Prismatic View of Gender Power Relations at the Intersection in Linda Ty-Casper’s Ten Thousand Seeds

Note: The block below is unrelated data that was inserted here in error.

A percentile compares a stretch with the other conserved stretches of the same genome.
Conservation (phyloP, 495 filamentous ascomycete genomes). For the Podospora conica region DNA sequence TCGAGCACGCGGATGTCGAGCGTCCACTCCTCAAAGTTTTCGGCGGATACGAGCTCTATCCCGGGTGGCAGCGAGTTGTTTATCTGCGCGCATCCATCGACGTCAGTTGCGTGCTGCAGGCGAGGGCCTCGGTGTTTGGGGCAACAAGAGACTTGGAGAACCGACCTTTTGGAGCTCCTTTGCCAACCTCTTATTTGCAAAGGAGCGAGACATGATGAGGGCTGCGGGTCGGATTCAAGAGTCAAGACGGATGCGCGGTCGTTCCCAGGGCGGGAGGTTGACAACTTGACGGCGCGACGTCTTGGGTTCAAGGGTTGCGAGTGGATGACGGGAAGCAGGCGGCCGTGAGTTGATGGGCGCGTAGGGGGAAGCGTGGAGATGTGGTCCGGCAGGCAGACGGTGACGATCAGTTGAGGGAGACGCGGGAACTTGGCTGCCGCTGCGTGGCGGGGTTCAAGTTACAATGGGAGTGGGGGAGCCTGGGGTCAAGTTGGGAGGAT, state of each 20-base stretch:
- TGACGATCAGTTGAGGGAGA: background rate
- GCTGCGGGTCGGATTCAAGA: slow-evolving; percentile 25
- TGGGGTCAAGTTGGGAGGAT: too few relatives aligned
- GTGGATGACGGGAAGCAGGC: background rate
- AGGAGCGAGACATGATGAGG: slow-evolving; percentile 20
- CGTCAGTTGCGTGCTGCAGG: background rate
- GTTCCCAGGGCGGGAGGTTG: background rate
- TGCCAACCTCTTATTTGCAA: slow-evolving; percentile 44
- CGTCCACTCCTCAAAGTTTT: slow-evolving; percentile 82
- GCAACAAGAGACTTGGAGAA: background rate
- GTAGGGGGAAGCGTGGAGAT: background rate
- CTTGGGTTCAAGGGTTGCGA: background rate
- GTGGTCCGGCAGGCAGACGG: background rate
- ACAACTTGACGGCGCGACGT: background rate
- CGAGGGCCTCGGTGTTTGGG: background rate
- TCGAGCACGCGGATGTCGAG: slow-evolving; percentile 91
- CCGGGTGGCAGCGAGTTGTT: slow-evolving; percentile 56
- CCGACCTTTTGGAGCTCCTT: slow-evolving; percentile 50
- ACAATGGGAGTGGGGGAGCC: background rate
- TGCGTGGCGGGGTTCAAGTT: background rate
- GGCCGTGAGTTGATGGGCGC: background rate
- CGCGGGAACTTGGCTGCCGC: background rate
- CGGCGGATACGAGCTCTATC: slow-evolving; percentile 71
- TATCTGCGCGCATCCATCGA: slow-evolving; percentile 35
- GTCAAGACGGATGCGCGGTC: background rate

Abstract. The never-ending waves of domestic conflict portrayed in Linda Ty-Casper’s Ten Thousand Seeds usher the readers to serious disempowering scenarios of the dominated gender which are viewed as “natural” social occurrence in the society. This article critically analyzes gender relations revolving the communication repertoire of the newlywed American couple, the Rowbothams, the only American couple during the American occupation in the Philippines in the 1900s featured in Ty-Casper’s novel. American Occupation refers to the period when Philippines was colonized by the Americans. Employing the qualitative research, the article applies cultural studies approach in more specific terms to reveal a microcosmic power struggle between the husband and wife in confined setting as well as their reaction to American rule. The aim is to reveal powerlessness caused by social factors and historical forces caused by colonization. In conclusion, it demonstrates to the readers why husbands and wives in gender relations behave in different ways and explains some of the noticeable differences in the levels of enjoyment, sphere of authority, privileges, and influence in various landscapes of human relations.
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